Nepal is a nation that has been making significant strides towards democracy and equality after a tumultuous past. However, institutionalised sexism is holding the nation back on all fronts. Gender discrimination has slowed the progress of modernisation, limiting the impact of foreign aid as the government attempts to transform Nepal into a nation that can compete with its neighbours and the rest of the world. Despite this, Nepal has slumped to 145th place in the Gender Inequality Index, down from 98th in 2013.

Despite making significant inroads in tackling the sexism prevalent throughout society, Nepal remains a nation limited by gender inequality, something that continues to claim lives across the country. Nepal looks set to achieve most of the Millennium Development Goals (MDGs) set by the UN by the end of 2015, including making significant strides in education which have enabled nearly all children to attend primary school. Yet some targets look set to be missed, most notably those related to maternal health care. Under 30 per cent of women give birth with a trained midwife in attendance – half the target of the MDGs. This number drops to 11 per cent among the poorest women, showing progress in Nepal has reached the richest first, while issues remain in tackling poverty in rural areas, which are often remote and with little infrastructure.

Despite continuing legal efforts to protect women from gender discrimination, the problem remains stubbornly prevalent in Nepalese society. Government efforts have seen success in some areas, with women now making up 30 per cent of the seats in Parliament. However, the poorest women have yet to see an impact from these reforms.

Domestic violence is still endemic in Nepal, and traditional practices such as Chhaupadi – where women are forced to live in sheds away from their communities during their period – still remain common occurrences, despite the often fatal consequences.

Progression in education also sees significant discrepancy between the sexes. Although inroads have been made in access to education, there remains a huge gap in higher education between genders. Less than 18 per cent of girls have any access to higher education compared to 40 per cent of boys. This not only illustrates the societal preference towards boys in Nepal, but low education rates among girls prevent the economy from progressing by relegating women to low-skill, low-pay jobs.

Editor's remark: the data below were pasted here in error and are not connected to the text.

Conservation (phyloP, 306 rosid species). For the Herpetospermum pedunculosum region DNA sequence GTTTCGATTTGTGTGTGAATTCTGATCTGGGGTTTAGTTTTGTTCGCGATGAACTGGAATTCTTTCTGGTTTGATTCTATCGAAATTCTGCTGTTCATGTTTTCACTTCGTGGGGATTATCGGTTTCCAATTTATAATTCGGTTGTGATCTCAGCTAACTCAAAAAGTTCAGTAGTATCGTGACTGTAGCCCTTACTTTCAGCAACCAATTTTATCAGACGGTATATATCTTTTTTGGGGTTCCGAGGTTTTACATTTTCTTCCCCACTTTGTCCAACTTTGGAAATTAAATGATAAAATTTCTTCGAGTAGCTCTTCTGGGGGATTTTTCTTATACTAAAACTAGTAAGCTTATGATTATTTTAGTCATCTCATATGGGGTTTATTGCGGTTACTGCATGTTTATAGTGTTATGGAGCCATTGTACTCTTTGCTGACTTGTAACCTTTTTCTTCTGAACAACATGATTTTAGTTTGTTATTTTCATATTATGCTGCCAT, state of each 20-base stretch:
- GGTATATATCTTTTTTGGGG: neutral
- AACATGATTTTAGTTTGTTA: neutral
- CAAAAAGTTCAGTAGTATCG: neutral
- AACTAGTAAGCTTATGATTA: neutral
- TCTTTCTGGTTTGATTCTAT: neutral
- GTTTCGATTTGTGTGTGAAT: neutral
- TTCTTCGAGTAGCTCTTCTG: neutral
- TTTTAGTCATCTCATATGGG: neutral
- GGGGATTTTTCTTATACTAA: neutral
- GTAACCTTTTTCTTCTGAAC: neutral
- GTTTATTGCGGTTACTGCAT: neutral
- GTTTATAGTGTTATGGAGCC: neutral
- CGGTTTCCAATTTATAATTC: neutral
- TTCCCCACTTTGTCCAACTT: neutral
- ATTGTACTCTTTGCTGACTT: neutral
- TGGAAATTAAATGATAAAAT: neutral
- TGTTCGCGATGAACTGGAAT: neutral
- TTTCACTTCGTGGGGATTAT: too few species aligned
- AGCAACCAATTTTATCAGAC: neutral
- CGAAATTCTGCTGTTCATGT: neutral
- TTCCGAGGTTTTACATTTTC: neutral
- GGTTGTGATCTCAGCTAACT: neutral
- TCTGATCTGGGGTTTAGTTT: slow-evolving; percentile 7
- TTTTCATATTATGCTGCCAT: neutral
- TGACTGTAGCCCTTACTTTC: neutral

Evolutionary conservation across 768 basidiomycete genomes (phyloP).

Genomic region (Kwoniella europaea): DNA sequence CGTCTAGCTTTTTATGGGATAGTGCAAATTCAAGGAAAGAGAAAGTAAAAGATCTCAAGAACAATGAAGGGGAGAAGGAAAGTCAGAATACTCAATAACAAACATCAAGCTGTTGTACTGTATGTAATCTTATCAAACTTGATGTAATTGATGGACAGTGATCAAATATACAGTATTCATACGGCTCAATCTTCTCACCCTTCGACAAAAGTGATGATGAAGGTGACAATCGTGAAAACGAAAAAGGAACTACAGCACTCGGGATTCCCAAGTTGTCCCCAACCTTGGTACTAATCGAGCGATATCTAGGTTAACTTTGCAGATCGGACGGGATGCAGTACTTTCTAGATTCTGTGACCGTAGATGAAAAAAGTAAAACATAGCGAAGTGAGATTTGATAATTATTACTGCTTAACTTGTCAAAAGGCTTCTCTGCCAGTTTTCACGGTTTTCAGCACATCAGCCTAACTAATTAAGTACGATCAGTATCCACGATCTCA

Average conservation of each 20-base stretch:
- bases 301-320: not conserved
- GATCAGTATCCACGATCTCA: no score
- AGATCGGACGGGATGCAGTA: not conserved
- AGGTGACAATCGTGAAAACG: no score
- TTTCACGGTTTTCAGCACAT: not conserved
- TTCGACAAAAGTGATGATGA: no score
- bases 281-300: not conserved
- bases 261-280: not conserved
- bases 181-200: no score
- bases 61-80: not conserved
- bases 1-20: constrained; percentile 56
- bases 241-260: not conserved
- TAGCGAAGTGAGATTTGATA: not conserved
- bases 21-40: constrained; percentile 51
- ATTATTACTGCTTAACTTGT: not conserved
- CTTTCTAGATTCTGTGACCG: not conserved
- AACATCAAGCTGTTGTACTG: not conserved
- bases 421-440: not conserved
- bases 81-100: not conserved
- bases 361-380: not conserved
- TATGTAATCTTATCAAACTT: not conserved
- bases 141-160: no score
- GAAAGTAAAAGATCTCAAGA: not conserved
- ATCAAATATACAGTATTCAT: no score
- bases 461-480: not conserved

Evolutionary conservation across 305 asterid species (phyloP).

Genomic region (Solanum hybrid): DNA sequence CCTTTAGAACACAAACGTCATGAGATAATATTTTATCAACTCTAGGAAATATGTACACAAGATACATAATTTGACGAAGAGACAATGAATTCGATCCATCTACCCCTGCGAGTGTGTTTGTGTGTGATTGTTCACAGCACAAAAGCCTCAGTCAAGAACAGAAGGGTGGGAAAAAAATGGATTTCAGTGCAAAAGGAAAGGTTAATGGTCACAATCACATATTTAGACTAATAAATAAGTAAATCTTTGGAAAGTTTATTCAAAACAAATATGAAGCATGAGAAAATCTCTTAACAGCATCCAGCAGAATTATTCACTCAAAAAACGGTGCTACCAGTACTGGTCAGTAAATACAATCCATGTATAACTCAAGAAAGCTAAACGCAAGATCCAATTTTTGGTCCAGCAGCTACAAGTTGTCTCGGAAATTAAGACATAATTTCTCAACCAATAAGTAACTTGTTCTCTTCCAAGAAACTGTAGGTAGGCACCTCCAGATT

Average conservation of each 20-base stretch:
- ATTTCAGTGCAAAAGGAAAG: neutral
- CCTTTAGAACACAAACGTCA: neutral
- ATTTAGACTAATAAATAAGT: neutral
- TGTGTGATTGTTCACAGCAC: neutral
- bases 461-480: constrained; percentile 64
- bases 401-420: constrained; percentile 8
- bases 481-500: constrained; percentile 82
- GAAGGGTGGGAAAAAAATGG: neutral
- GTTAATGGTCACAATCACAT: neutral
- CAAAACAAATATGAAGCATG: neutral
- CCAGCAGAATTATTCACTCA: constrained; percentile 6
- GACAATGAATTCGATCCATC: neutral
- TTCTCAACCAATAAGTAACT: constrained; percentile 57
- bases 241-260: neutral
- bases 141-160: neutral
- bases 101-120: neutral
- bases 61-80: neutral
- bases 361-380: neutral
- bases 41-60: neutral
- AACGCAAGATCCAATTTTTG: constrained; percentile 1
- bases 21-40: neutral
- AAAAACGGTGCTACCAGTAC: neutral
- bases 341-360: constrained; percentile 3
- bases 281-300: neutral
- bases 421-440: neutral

Much of Nepal’s issues regarding gender inequality stem from other deep-rooted social issues such as the distribution of wealth among ethnicities and castes. The government has failed to tackle these issues effectively, resulting in uneven progress in education, healthcare and poverty reduction. Consequently, women in lower castes see the least benefit from government efforts, despite being the most in need of help. Low caste women in Nepal remain extremely vulnerable to violence and poverty. As yet they still lack the support they need to improve their lives and those of their families.

It is clear that the government in Nepal have made huge strides in improving the lives of women, however, legislation is not enough. Nepal still remains lower than Congo on the Gender Inequality Index.  More focus is needed on educating the population about the value of women, particularly regarding education and reproductive rights. Now that the government has successfully introduced legal protection for women, it is essential that they focus on educating the public in order to bring the rest of society up to speed with the aims of the government. If they can achieve this, Nepal can finally become the success story it aims to be.

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